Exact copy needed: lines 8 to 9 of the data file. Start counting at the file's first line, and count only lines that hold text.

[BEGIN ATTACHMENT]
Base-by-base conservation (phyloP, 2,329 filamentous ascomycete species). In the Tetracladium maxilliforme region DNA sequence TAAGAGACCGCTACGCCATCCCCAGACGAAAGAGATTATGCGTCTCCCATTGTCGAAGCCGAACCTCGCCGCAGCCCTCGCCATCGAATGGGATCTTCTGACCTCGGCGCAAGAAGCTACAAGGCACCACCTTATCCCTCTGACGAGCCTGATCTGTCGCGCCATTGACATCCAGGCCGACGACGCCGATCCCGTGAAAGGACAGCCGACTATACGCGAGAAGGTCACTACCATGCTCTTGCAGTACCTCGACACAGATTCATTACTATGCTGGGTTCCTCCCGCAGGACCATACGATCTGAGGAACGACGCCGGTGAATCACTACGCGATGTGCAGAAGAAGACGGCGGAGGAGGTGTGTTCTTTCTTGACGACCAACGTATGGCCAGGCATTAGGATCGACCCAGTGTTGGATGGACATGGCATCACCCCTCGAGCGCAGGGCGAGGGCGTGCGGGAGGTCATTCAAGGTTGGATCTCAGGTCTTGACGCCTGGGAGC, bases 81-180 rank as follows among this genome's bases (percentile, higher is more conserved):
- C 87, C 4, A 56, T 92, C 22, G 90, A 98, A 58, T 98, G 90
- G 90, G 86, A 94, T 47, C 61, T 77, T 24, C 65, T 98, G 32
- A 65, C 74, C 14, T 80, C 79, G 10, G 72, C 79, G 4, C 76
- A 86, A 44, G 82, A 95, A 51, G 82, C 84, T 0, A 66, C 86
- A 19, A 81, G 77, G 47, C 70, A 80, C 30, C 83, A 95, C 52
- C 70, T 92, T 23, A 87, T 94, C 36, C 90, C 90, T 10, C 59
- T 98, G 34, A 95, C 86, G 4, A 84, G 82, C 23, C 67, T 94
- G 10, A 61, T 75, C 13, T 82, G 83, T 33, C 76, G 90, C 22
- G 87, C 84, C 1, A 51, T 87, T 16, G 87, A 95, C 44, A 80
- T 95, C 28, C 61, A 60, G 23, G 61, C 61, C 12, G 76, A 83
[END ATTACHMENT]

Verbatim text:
- T 98, G 34, A 95, C 86, G 4, A 84, G 82, C 23, C 67, T 94
- G 10, A 61, T 75, C 13, T 82, G 83, T 33, C 76, G 90, C 22